Popular culture references to Sherlock Holmes

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Many writers make references to Sir Arthur Conan Doyle's famous literary creation, the detective Sherlock Holmes,[1] and these often become embedded within popular culture. While Holmes exists predominately in the context of Victorian-era London, he has been mentioned in such outre contexts as the 22nd century[2] or hunting aliens or supernatural enemies.[3] These references are in addition to the innumerable passing references to Sherlock Holmes made in many literary and cinematic works, such as the labeling of a person as a "Sherlock", whether in reference to their intelligence (or in jest or sarcasm).[citation needed]


One of the first attempts was made in response to the "Great Hiatus" (when Arthur Conan Doyle decided not to write any more Holmes stories, to the dismay of his fans). Stepping into the breach, John Kendrick Bangs wrote Pursuit of the House-Boat (1897) [a sequel to his A House-Boat on the Styx(1895)], in which a deceased gentleman's clubhouse boat is stolen, whereupon Holmes arrives to help his fellow-deceased track down the boat by chartering a ship from Hades to London. Bangs' version of Holmes then comments to himself:

"For now," he said, with a chuckle, "I can get back to earth again free of cost on my own hook, whether my eminent inventor wants me there or not. I never approved of his killing me off as he did at the very height of my popularity."[4]

However, in 1894, Conan Doyle decided to return to writing, bringing Holmes back from the dead by claiming he had faked his death in "The Empty House". While Bangs' attempt was reverential, Maurice Leblanc decided to write the short story "Sherlock Holmes arrive trop tard"[5] ("Sherlock Holmes Arrives Too Late"). In it, Holmes meets the young thief Lupin for a brief time, unaware that he is, in fact, Lupin. After legal objections from Conan Doyle, the name was changed to "Herlock Sholmès" with the pseudonym "Holmlock Shears" in the earliest English versions.[6] Holmes returned in two more stories collected in Volume 2, Arsène Lupin contre Herlock Sholmès, having opened the floodgates to less flattering versions of Holmes. One of the more recent parodies in print is "The Lord Mike Saga", wherein Mycroft Miles (née Mills) is the Holmes figure, with the titles reflecting the styles: "A Study in Varlets", "The Strange Case of the Moth-Eater of Clapham Common", "Happy Times and Places", and "A Cameo Broached". Miles refuses to speak of Holmes, referring to him only as "the other chap".[citation needed]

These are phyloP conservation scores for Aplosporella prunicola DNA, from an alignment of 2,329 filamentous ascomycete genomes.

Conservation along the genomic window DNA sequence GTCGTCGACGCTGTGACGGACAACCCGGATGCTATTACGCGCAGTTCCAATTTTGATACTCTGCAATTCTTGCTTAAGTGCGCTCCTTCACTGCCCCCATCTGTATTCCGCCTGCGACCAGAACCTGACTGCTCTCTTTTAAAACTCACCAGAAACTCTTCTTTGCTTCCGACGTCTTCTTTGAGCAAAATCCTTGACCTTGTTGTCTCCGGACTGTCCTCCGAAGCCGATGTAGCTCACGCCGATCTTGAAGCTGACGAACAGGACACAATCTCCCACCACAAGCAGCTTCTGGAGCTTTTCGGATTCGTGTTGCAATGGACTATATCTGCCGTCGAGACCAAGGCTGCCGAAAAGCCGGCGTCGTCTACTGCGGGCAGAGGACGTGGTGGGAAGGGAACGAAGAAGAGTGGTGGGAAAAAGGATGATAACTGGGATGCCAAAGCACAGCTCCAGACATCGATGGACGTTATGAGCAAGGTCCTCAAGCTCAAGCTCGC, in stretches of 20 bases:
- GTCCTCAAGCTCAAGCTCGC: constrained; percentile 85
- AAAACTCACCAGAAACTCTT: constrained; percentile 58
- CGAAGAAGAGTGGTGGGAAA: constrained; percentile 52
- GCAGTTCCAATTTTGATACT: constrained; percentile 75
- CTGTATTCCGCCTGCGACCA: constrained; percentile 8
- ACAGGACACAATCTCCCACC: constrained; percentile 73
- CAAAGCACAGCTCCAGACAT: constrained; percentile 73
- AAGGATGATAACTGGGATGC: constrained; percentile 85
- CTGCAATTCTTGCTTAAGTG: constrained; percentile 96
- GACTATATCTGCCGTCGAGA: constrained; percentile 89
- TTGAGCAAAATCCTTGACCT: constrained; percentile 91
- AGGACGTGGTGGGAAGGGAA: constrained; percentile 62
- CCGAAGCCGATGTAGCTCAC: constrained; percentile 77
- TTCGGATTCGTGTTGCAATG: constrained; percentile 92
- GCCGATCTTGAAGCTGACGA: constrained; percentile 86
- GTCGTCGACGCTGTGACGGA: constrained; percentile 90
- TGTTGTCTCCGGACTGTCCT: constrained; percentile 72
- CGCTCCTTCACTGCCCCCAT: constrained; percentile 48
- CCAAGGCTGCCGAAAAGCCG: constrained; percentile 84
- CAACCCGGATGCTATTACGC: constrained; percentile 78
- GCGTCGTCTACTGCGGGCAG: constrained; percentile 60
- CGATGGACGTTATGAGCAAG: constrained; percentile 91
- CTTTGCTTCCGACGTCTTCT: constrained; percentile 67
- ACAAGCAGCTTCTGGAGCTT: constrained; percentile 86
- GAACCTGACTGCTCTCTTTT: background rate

Frequent speculation as to the "real" Holmes has existed since publication, and Mark Frost's novel The List of Seven (1993) and its sequel The Six Messiahs (1995) are not the first to put a spin on this. Frost has Sir Arthur Conan Doyle as its main character and tells the (fictional) story of how Doyle's Holmes was inspired by Johnathon Sparks, a mysterious man who saves Doyle's life from a mad occultist. The Wold Newton family series connects multiple famous fictional characters together to a mail coach that passed a radioactive asteroid in the eighteenth century - Holmes is a descendant of one of the travelers in that coach.[7]



Some of the earliest films use Holmes as a character, notably the early films of William Gillette, the American actor who played Holmes in various plays.

  • The Return of Sherlock Holmes (1929) is an early "talkie".

Later films would blur the lines between canon and non-canon, however.

  • In the sci-fi film Time After Time (1979), H.G. Wells uses a time machine to go to 1979 America; he tries to use Sherlock Holmes as a false name, thinking the literary character would be forgotten by then.
  • From 1984 to 1985, Japan's Tokyo Movie Shinsha and the Italian TV station RAI released 26 episodes of Sherlock Hound, a show featuring anthropomorphic dogs in various roles in the Sherlock Holmes world.
  • Walt Disney Pictures released The Great Mouse Detective (July 2, 1986), wherein the character of Holmes is borrowed by a mouse. The name "Basil" is no mere coincidence: one of Holmes's aliases in the original Conan Doyle stories is "Captain Basil". Also, the actor Basil Rathbone famously portrayed Holmes on film. The film is based on the Basil of Baker Street novels.[11]
  • Continuing the print tradition of goodnatured irreverence, the comedy film Without a Clue (1988) presents the premise that Holmes was a fictional creation of John Watson's, who was the true deductive genius. Once the character becomes popular, Watson is forced to hire an out-of-work actor to play Holmes.[12]
  • In the movie The Phantom of Baker Street (2002), Conan goes into a virtual Victorian London a computer simulated Holmes and Watson don't appear due to working on another case (Hound of the Baskervilles), but Moriarty and Irene Adler do.
  • In the movie Boomerang (1947), an editorial cartoon mocks the police's efforts to solve a murder by depicting them as a group of amateur Sherlock Holmeses.


  • In the VeggieTales episode "Sheerluck Holmes and the Golden Ruler", Larry the Cucumber play the roles of Sheerluck Holmes and his assistant Dr. Watson. In this parody Sheerluck is portrayed as a dimwit who is credited for solving cases usually solved by the more intelligent Watson, and his early refusal to acknowledge his partner leads to a brief rift between the two.
  • In The Fairly Odd Parents episode "Shelf Life", Sherlock makes an appearance because Timmy summoned him to write his book report even replying Let's just poof Mr.Fancy hat out here. Sherlock doesn't want to even replying "Are you dumb? I'm a detective not a babysitter". Then he leaves to Timmy's house. When Timmy got his grades at the end of the episode for stopping Tom Sawyer. Timmy forgets something which was putting him back in his book. Then the camera pans he is with Mr and Mrs. Turner.